Buddhist sermons in Penang Hokkien

Discussions on the Hokkien (Minnan) language.
SimL
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Re: Buddhist sermons in Penang Hokkien

Postby SimL » Fri Apr 03, 2009 3:19 pm

Andrew wrote:Also, is tiaN-tiaN the same as PgHk tiam7-tiam7, as in regularly, constantly?


Wow! I'd forgotten this word! I think it's very typically PgHk.

I would add that "tiam-tiam" is "regularly, constantly", but only when it has a negative connotation. "i tiam-tiam mE wa" (= "s/he keeps scolding me"), "i tiam-tiam hiam i e kiaN gong" (= "s/he keeps complaining that his/her children are stupid"), "i tiam-tiam lai cioh lui" (= "s/he keeps coming to borrow money").

In my usage, it's never used for positive things. Like one would never say "i tiam-tiam thak-cEh" (= "he studies regularly"), "i tiam-tiam iaN bE-pio" (= "he regularly wins the lottery"), except if you were grumbling that your school friend never goes out to the movies with you, because s/he's too busy studying, or you're jealous of your friend because s/he keeps winning the lottery. "wa tiam-tiam iaN bE-pio" would hence be an unusual sentence. It could be used to mean "(I wonder why / it's really amazing that) I keep winning the lottery" or "(damn! all my friends and relatives keep expecting money or presents from me, because) I keep winning the lottery". So, still some sort of surprise or annoyance is involved, never for a normal "regularly".

SimL
Last edited by SimL on Thu May 14, 2009 7:59 am, edited 1 time in total.

duaaagiii
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Re: Buddhist sermons in Penang Hokkien

Postby duaaagiii » Fri Apr 03, 2009 7:42 pm

Interesting; tiam7-tiam7 (恬恬) in Taiwan means "quiet; quietly; to be quiet (i.e. shut up)"

  • 恬恬!
    Be quiet! / Shut up!
  • 恬恬食三碗公(半)
    (lit. to quietly eat three (and a half) big bowls of food)
    describes a person who does not appear to be aggressive, but in reality is very much so

Ah-bin
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Re: Buddhist sermons in Penang Hokkien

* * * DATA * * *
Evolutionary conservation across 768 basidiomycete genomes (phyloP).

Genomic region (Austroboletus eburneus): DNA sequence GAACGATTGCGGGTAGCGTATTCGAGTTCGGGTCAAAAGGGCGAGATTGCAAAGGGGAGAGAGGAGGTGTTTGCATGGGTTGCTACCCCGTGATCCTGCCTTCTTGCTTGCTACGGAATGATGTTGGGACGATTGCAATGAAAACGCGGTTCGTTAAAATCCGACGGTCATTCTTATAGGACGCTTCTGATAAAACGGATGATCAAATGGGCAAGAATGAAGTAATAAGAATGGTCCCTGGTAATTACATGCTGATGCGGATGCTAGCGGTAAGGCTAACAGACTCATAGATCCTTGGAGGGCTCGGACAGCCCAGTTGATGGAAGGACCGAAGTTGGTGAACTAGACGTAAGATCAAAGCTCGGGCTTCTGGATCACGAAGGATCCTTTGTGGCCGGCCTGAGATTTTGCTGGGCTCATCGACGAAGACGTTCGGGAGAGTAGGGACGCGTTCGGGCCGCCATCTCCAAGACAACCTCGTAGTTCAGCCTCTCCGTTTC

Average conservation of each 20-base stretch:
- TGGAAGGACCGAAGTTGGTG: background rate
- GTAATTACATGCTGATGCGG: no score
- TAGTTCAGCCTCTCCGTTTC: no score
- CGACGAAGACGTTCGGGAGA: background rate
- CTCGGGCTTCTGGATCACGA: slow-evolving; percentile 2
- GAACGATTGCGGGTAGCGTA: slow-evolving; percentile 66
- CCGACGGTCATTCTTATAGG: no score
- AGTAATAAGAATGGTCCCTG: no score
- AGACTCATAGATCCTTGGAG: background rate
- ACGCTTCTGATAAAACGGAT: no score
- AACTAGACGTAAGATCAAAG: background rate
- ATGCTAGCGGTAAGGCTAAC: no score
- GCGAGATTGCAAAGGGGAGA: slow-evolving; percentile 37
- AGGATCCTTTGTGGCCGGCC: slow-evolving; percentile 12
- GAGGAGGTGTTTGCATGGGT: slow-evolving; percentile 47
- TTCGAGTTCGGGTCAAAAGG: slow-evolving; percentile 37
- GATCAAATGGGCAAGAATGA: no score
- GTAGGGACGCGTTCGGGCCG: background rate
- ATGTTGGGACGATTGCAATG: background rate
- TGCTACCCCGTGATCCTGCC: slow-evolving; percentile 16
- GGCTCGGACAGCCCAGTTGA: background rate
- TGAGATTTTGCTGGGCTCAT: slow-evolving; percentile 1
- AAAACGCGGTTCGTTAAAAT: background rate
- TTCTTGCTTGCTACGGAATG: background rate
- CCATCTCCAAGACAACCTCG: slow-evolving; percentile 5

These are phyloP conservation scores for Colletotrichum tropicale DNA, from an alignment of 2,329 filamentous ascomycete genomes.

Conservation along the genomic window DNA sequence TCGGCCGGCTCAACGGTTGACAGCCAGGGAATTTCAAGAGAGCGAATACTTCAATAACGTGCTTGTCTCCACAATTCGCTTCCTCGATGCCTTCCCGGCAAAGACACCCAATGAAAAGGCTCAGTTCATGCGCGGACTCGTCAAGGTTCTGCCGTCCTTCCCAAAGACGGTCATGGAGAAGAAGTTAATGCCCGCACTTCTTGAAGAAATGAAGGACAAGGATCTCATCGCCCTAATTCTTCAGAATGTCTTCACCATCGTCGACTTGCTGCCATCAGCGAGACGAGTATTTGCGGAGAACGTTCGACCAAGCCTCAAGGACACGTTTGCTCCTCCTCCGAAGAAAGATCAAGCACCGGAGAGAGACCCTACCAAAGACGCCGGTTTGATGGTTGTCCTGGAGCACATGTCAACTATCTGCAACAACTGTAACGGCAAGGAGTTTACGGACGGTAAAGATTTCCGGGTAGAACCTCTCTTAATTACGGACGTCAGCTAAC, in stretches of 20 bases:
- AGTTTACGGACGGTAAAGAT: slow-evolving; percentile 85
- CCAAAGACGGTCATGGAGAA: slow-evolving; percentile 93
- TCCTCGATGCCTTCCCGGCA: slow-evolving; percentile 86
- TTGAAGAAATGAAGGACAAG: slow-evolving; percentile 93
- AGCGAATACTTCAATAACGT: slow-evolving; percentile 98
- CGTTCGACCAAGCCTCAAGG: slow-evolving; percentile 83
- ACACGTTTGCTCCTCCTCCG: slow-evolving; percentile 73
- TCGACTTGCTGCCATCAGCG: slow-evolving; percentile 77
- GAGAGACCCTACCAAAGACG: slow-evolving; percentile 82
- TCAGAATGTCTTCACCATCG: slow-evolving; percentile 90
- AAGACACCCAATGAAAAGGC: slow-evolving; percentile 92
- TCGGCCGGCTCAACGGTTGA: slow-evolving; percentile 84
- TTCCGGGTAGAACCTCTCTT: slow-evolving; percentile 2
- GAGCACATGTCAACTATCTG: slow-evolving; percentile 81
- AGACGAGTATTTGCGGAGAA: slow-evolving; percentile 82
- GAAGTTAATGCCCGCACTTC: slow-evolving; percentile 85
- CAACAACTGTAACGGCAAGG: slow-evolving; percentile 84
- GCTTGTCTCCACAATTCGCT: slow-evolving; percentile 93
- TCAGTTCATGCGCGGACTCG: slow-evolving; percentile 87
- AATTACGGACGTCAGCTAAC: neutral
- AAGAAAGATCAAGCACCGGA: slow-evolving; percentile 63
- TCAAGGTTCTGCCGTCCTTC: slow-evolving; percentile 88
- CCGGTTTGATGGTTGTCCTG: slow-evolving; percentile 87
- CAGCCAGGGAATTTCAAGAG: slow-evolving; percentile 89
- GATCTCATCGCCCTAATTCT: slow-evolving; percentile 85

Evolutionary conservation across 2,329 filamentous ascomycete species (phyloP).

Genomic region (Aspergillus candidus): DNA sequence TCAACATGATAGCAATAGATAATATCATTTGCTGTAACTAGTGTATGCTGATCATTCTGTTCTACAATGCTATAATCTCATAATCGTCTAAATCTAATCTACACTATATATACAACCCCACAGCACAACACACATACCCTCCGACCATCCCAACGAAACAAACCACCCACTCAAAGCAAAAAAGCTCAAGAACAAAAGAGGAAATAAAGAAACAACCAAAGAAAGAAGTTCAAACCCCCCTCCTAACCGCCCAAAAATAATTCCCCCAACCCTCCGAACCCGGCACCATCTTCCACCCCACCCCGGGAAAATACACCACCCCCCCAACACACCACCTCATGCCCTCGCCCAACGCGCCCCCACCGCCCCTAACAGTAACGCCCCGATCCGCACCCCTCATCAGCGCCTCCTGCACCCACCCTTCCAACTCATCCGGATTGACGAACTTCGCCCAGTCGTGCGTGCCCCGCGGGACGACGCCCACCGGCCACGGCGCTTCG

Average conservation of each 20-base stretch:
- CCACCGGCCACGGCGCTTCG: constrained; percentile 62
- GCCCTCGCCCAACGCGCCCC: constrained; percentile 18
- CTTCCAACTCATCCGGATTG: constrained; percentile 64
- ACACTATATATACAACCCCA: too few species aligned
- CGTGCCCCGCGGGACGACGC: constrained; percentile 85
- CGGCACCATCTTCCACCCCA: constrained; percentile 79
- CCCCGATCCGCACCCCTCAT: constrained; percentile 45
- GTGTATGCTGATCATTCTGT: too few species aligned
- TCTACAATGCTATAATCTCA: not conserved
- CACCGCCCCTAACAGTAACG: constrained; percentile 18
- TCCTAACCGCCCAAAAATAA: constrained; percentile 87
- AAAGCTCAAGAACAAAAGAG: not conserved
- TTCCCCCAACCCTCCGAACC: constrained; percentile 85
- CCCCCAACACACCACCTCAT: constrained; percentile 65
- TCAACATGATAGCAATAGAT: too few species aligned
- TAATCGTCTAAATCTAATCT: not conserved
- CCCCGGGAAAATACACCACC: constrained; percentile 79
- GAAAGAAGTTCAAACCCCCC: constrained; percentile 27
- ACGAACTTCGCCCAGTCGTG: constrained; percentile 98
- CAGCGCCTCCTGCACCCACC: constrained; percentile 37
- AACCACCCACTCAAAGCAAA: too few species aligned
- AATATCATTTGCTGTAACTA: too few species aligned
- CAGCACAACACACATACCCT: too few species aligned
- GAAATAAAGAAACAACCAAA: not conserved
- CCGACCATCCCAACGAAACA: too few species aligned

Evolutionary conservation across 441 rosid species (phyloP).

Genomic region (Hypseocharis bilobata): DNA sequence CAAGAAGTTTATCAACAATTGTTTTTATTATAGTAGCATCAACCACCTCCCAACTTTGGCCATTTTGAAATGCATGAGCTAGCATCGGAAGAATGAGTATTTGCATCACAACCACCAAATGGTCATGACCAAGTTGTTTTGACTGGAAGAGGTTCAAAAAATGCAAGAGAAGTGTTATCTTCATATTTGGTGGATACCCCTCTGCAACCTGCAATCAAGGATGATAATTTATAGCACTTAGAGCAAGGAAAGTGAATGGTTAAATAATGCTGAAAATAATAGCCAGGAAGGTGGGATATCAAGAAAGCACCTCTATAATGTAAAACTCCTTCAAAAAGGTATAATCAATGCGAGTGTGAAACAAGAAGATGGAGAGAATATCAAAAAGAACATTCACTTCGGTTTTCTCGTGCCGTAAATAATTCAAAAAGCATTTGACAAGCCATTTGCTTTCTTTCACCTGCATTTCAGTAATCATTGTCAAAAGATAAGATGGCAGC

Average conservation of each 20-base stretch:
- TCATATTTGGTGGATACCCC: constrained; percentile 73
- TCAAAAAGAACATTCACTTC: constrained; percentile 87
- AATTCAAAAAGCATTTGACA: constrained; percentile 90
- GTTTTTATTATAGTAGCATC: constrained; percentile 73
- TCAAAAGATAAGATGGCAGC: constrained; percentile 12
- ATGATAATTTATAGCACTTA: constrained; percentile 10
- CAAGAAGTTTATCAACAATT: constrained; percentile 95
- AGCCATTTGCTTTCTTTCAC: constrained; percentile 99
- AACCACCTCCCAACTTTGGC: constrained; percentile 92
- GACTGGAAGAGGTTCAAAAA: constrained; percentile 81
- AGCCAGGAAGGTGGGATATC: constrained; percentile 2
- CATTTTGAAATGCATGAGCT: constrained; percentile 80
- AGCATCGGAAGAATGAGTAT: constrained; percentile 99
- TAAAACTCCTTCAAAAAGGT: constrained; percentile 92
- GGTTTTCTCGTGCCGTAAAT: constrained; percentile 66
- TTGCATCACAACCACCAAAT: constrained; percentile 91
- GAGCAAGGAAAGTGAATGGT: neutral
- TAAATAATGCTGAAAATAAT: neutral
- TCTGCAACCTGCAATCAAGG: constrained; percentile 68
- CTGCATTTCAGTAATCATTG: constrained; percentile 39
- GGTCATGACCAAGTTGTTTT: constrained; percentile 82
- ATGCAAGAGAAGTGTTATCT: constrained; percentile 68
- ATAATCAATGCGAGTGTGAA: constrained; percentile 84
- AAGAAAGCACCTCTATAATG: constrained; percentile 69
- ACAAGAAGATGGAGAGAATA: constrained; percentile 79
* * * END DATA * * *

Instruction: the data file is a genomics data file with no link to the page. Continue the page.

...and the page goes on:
Postby Ah-bin » Fri Apr 03, 2009 11:02 pm

Ah, thank you everyone for clearing that up. I've heard tiam7tiam7 on the podcast but I had though it was the Taiwanese meaning. TiaN6-tiaN6 (not sure if my tone numbers are the same as yours but the characters are 定定) is used in Chiang-chiu for "often" without any negative meaning as far as I know. But if tiam-tiam is bad, then what is the way to say often in a good sense? Perhaps siong-siong is fine, but I am just suspicious when it looks like Mandarin and is read in the thak-chheh-im 讀册音 that it is used only by people who have had a Mandarin education.

Regards,

Ah-Bin

Andrew

Re: Buddhist sermons in Penang Hokkien

Postby Andrew » Sat Apr 04, 2009 12:26 pm

duaaagiii wrote:Interesting; tiam7-tiam7 (恬恬) in Taiwan means "quiet; quietly; to be quiet (i.e. shut up)"

  • 恬恬!
    Be quiet! / Shut up!
  • 恬恬食三碗公(半)
    (lit. to quietly eat three (and a half) big bowls of food)
    describes a person who does not appear to be aggressive, but in reality is very much so


We also have this meaning, as in ce-tiam-tiam, "to sit quietly", but normally when we say "be quiet!" it is just "tiam (-lah)!"

Douglas says that tiaN-tiaN, 定定, also has the meaning "still, quiet, motionless, be quiet!, also a sort of adverbial particle at the end of a sentence, having the sense of 'only' or of 'and that is all' ". So perhaps the two are interchangeable?
Last edited by Andrew on Sat Apr 04, 2009 12:38 pm, edited 1 time in total.

Andrew

Re: Buddhist sermons in Penang Hokkien

Postby Andrew » Sat Apr 04, 2009 12:30 pm

Ah-bin wrote:Ah, thank you everyone for clearing that up. I've heard tiam7tiam7 on the podcast but I had though it was the Taiwanese meaning. TiaN6-tiaN6 (not sure if my tone numbers are the same as yours but the characters are 定定) is used in Chiang-chiu for "often" without any negative meaning as far as I know. But if tiam-tiam is bad, then what is the way to say often in a good sense? Perhaps siong-siong is fine, but I am just suspicious when it looks like Mandarin and is read in the thak-chheh-im 讀册音 that it is used only by people who have had a Mandarin education.


The only thing I can think of is ta(k)-pai, which doesn't strictly mean often, but each time, always, e.g. i tak-pai lai gua-e chu, "he's always coming to my house".

SimL
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Re: Buddhist sermons in Penang Hokkien

Postby SimL » Mon Apr 06, 2009 4:28 pm

Andrew wrote:The only thing I can think of is ta(k)-pai, which doesn't strictly mean often, but each time, always, e.g. i tak-pai lai gua-e chu, "he's always coming to my house".


I think this would be a good way of saying it - I certainly can't think of a better alternative, though, strictly speaking, this is (a positive form of) "keeps", "constantly", "often", etc and has less emphasis on the *regularity* of the occurrance. [Though of course, the two do go together - anything one does "constantly", "often" etc, one probably does "regularly".]